What Independence Day Means to Me

Independence Day has meant many things to me over the years.

As a child it meant a sense of freedom

On July 2nd, the day it was legal in Kansas to start buying - and subsequently letting off - fireworks, my parents would give me a little money and would send me off on my bike to the nearest firework stand. I would spend every cent on a little of everything, but mostly firecrackers. I would then do nothing over those next three days than creeping about the neighborhood. So I'd hope on the bike, ride over to the nearest firework stand, spend all the money I was given on firecrackers. I would then do nothing over the next three days expect for creeping about the neighborhood, blowing stuff up.

See, back then, it was not uncommon for parents to hand their kids a bag of explosives and set loose upon the world. Maybe it's still the same today, I don't know.


Later in life, in my young adult years, Independence Day meant fear and loneliness. I wanted to hang with my friends and celebrate the holiday, but when they got together with fireworks, things got ugly. We would meet at one particular house and then suddenly war would break out. My friends would chase each other, and me, around the outside of the house while shooting bottle rockets and roman candles at each other, and me. As I have ever shied away from being hit by fire, I'd typically find myself spending the holiday alone.

Once I became a father, Independence Day meant seclusion, horror, and torture. My son, who is autistic, was deathly afraid of loud noises during the first few years of his life. The the violent eruptions of firecrackers and M-80s would send him screaming, and in a small town in Kansas, it's not easy to avoid such things. So we'd taken to running the air conditioner and fans, turning all of the televisions up loud, and running any other white noise device in a futile attempt to mask the explosions around the house. It was always a difficult time and one we would always dread.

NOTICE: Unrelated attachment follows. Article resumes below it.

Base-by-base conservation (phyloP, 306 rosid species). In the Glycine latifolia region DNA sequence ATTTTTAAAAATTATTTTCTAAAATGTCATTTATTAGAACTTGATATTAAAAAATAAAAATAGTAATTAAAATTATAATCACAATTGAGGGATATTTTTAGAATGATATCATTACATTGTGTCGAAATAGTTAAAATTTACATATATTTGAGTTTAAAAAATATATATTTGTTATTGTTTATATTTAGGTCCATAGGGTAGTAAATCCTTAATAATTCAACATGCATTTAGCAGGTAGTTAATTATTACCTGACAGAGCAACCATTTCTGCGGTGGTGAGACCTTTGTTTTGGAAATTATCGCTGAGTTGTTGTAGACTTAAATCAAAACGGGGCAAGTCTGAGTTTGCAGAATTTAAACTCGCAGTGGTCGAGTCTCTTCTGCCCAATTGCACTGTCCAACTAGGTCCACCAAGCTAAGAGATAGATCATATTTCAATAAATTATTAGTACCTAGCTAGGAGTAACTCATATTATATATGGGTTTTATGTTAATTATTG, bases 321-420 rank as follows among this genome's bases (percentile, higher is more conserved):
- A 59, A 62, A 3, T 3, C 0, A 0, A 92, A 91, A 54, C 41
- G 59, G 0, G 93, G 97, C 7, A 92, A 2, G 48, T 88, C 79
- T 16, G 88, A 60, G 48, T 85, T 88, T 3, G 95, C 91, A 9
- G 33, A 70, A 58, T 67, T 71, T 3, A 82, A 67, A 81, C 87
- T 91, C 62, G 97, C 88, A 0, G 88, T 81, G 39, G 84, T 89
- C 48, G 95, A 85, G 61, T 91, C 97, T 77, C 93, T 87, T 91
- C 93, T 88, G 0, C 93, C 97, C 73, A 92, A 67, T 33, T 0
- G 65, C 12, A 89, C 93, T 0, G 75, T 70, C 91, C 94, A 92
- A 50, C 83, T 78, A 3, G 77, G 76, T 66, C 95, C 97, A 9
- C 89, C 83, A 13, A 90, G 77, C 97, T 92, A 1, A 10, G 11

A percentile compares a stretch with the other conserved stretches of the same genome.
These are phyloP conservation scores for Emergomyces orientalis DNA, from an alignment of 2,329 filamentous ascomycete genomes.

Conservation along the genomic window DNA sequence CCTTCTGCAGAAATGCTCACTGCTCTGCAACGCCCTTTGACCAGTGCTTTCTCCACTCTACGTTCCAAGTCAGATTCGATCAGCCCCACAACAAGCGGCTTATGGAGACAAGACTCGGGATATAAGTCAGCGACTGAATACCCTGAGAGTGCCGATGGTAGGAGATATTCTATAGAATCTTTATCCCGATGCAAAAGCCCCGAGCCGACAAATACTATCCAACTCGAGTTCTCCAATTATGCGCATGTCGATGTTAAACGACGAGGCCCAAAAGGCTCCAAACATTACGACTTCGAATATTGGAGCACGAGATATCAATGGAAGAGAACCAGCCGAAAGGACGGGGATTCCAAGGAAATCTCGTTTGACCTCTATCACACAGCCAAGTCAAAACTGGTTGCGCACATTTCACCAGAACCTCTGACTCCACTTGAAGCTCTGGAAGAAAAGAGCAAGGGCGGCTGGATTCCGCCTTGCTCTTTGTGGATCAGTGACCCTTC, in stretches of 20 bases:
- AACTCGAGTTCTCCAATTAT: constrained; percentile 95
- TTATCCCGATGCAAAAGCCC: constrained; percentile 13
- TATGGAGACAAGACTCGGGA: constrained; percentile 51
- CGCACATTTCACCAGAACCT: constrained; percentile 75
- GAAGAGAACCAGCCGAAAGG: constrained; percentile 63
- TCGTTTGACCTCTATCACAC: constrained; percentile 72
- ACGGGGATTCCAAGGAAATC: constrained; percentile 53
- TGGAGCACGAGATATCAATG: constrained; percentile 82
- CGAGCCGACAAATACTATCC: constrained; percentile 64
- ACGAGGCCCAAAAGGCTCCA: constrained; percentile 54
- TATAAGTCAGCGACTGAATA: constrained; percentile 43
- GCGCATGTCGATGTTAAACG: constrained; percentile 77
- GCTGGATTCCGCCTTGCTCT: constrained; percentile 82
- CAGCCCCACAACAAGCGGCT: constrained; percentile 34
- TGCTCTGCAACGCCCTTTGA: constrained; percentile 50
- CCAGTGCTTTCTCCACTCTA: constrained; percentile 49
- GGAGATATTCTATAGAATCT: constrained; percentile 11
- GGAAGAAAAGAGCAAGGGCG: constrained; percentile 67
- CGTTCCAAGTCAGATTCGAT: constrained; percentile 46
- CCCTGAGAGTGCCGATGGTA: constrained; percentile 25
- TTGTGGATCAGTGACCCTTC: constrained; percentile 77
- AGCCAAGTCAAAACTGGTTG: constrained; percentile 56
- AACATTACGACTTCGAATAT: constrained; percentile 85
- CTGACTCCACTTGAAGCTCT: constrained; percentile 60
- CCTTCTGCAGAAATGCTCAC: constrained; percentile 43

My son has since gotten over his fears as he matured and we have been known over the last couple of years to go out and watch the fireworks at night, and it's something that we now all look forward to.

My wife and I still shudder now and again however, as we think back to those years and the torture my boy went through, and we count our blessings knowing that our boy has grown so much. So nowadays, Independence Day is a reminder of how far my son has come, and it makes me smile.

So this year, when you go out to blow stuff up, you may have families around you that are in the same situation mine was in not that long ago, so just keep that in mind, and have a happy and safe holiday.

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